What you need to Know about Workplace Discrimination
Workplace discrimination is a complicated area of law, primarily because there are so many areas of discrimination and how difficult it can be to prove discrimination. Discrimination covers many attributes, namely: race, colour, sex, sexual orientation, age, physical or mental disability, marital status, family or carer’s responsibility, pregnancy, religion, political opinion and national extraction or social origin.
Discrimination applies when an employee (or applicant) is treated adversely by an employer on the basis of one of these protected traits. An example might be a woman who becomes pregnant and is then denied a promotion that she is the most qualified candidate for because of her pregnancy (and likely upcoming maternity leave).
This does not mean that it is always discrimination if someone who has one of these traits does not get a job or promotion; in the case above, if the successful candidate was more qualified than the pregnant woman then denying her the promotion is not discrimination. As you can imagine, discrimination is often very difficult to prove, as employers can often justify decisions that might be actually based on discrimination.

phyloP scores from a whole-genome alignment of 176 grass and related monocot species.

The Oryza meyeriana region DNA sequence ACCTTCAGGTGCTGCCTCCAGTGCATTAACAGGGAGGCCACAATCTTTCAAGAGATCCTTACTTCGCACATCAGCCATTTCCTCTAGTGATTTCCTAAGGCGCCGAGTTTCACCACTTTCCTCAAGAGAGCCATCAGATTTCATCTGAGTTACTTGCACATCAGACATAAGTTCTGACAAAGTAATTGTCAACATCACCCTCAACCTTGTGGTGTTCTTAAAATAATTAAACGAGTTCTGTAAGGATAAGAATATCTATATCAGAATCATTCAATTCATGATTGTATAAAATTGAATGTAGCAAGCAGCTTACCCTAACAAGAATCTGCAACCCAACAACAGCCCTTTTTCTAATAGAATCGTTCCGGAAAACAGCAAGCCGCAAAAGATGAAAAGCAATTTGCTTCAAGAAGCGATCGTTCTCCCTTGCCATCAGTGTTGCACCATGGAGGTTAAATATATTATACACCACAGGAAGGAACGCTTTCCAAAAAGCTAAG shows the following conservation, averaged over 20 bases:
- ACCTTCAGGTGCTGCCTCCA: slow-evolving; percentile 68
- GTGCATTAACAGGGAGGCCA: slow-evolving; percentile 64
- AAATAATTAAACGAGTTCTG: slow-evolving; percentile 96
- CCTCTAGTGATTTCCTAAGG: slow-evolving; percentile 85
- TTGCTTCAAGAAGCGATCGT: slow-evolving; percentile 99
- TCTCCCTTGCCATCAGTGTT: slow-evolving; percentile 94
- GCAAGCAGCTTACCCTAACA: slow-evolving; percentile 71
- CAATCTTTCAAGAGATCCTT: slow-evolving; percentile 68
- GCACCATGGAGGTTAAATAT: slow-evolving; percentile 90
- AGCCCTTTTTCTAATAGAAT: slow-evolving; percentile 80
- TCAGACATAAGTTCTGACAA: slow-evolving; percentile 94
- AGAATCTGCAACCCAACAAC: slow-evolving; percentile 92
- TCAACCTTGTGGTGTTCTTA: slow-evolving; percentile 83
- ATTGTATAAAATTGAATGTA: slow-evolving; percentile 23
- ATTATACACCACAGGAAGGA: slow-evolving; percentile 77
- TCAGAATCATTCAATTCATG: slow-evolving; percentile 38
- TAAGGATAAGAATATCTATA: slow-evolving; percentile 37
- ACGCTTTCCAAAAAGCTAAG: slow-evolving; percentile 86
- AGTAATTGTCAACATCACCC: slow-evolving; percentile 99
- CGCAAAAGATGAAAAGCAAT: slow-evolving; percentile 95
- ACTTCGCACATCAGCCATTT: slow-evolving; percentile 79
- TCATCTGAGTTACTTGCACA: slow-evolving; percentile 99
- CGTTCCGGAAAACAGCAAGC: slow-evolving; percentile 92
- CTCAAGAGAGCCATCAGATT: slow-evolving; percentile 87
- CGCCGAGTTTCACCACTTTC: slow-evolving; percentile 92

If you can prove that you were discriminated against, for example if you are told that you are being denied a bartending job the employer wants a younger face, you should see a lawyer to make sure you have a case and then submit a claim to the Fair Work Commission (your lawyer will help you). You will need to be fast though – the FWC doesn’t take submissions more than 21 days after you are wrongfully terminated or not hired.
If you cannot directly prove your claim (and most employers are clever enough not to be this blatant – indeed, most won’t give any reason for not hiring you) but you have a lot of suggestive evidence (for example, you might be very qualified and experienced but almost all of the staff at the bar you applied for are young) then it is still worth seeing your lawyer. Even if the FWC can’t help you, the threat of a civil suit and negative publicity might persuade the company to settle.
So, in summary, workplace discrimination is a very tricky area of law to prove. However, if you suspect that you have been discriminated against you should see your (or find a) lawyer immediately. Even if you can’t go through the FWC, you might still be able to get something out of the company that discriminated against you.